While you wait for your soup to simmer, I started preparing the marinade for my char siu. In a small pot I combined half a cup of water, half a cup of soy sauce, quarter cup of sake, quarter cup of mirin, a few cloves of crushed garlic, and a few slices of ginger. I let this simmer on low for about thirty minutes. After about 2.5 hours, I scooped out my pork, threw it in to a ziplock bag with my marinade, and let it marinate in the fridge until I was ready to prepare my bowl. To the soup I added carrots, an entire head of garlic, about two inches of ginger without the skin, and the green portion of a leek. I left this on medium high for another hour.

After letting the broth simmer for another hour I added about half a cup of water (as the broth will have reduced substantially at this point) as well as a healthy handful of Niboshi (dried sardines) and Katsuobushi (dried bonito shavings). Turn your stop down to a medium low at this point as the dried fish are quite sensitive to heat and over heating will draw a bitterness out of the fish. I let this simmer for about 45 minutes before straining the broth of all the remaining solids. Be sure to use a metal colander and drain as much of the broth from the solids as possible.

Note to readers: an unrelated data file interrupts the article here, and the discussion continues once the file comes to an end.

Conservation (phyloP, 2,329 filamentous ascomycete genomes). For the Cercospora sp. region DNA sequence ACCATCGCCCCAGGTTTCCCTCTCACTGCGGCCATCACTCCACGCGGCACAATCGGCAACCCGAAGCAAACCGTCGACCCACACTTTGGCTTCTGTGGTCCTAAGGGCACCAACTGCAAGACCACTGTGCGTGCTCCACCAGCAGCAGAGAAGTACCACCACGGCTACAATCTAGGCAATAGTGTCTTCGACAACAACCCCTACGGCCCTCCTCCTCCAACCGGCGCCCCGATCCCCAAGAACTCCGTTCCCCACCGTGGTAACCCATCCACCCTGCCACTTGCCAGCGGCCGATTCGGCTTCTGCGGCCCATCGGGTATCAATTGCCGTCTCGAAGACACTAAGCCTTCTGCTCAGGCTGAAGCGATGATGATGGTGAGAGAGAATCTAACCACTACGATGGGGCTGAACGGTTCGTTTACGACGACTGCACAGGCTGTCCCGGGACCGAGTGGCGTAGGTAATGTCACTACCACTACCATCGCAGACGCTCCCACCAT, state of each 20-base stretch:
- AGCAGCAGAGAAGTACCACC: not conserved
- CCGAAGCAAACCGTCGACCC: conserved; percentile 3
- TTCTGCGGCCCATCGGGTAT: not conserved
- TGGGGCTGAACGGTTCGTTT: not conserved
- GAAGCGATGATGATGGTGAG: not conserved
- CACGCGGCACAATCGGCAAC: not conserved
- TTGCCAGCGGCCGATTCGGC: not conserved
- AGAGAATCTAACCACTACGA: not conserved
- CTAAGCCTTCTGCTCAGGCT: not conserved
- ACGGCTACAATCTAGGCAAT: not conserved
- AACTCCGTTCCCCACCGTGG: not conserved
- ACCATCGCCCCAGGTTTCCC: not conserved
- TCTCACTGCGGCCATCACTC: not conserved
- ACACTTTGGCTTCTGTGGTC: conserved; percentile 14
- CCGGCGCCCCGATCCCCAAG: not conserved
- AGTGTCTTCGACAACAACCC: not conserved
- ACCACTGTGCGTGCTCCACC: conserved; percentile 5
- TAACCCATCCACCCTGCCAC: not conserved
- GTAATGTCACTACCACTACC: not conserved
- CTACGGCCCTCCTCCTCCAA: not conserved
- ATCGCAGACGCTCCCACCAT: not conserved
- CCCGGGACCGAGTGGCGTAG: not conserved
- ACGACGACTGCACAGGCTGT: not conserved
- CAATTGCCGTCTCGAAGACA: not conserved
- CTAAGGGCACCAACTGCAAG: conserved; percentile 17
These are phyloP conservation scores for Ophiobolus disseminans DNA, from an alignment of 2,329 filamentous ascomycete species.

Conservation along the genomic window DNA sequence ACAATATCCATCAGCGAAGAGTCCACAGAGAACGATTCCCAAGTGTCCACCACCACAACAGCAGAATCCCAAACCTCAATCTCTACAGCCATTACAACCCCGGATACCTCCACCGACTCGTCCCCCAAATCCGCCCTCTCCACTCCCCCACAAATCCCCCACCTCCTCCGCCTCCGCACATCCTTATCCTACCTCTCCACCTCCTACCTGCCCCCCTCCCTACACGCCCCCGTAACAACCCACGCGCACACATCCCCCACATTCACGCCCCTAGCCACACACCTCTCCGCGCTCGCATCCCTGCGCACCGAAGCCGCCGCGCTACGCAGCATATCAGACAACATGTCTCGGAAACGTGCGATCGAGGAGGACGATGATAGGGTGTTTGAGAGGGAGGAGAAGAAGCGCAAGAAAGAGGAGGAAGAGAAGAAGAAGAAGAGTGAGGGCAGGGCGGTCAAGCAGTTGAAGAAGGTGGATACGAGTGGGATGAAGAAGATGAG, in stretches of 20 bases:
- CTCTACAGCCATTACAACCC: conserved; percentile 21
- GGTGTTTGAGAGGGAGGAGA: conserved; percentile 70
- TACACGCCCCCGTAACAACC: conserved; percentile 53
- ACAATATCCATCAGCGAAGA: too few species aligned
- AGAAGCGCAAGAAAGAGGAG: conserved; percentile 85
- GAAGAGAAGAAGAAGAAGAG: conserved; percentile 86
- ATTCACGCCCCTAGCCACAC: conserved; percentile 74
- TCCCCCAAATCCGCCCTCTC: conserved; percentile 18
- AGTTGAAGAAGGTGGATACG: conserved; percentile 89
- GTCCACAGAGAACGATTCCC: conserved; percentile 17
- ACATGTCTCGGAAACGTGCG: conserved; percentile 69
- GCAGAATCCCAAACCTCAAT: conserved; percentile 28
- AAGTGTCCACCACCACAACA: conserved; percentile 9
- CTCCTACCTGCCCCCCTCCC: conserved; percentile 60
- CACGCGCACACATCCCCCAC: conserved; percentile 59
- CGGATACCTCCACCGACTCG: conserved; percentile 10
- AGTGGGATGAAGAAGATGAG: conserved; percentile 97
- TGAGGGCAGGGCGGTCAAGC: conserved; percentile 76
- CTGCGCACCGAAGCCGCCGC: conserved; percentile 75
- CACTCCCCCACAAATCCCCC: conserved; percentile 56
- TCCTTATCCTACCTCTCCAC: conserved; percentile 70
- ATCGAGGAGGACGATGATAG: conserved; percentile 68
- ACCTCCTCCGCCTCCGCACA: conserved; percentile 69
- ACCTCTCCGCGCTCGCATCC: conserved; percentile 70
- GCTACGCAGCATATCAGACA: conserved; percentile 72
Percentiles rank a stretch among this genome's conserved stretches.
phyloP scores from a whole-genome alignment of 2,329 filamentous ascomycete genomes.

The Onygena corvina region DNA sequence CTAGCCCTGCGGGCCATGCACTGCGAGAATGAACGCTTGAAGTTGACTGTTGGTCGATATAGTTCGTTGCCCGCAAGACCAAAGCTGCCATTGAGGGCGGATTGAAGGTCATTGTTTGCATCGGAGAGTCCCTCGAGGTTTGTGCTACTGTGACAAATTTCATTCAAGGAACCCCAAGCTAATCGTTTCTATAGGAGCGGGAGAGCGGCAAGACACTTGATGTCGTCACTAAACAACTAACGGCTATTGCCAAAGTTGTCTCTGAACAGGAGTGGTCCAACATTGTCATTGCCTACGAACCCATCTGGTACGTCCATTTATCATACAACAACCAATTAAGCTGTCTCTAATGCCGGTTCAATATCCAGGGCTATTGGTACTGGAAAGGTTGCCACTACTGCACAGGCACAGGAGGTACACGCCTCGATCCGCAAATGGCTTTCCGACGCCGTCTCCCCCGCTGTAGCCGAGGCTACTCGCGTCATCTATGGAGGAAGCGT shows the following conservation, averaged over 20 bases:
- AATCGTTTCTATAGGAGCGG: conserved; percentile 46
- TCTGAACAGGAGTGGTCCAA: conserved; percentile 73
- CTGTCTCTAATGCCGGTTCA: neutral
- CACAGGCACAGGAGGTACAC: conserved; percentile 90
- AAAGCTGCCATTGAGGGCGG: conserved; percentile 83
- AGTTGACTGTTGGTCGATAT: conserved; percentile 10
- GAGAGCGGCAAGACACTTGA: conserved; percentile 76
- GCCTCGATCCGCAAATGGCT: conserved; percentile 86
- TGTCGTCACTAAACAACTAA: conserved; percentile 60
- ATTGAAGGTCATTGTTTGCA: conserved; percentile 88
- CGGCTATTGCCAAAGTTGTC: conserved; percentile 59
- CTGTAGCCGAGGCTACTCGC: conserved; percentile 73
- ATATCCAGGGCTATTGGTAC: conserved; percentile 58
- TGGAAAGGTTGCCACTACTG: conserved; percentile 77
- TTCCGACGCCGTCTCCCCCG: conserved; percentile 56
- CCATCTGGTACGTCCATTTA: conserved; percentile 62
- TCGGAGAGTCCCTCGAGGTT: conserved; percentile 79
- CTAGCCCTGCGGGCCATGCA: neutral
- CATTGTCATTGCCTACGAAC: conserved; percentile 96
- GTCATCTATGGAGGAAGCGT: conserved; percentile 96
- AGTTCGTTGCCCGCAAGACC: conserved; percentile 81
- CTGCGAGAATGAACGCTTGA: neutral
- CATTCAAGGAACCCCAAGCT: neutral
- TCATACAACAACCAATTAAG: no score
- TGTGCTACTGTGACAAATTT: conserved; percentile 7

Next I began making the noodles. First you’ll want to measure out about 5 grams of both salt and kansui (sodium carbonate) to 120 ml of water. From what I gather, sodium carbonate is not readily sold in supermarkets outside Japan. As a substitute to kansui, bake baking soda on 200 degrees Fahrenheit for about an hour. From what I read, this will give you similar results. Once the salt and sodium carbonate is diluted in the water, carefully add the liquid little by little to 300 grams of flour. What you want to do is add the water slowly so you end up getting small balls of flour (as pictured below). Once you have added all of the water to the flour, knead the dough together and put through a pasta maker starting from 0 and work your way up to a 5 (on pasta makers with settings up to 10). I had set mine to 3 thinking I wanted thicker noodles like at Menya Itto and I realized after cooking that it was WAY too thick. Cut as desired; either with your pasta maker or by hand with a knife.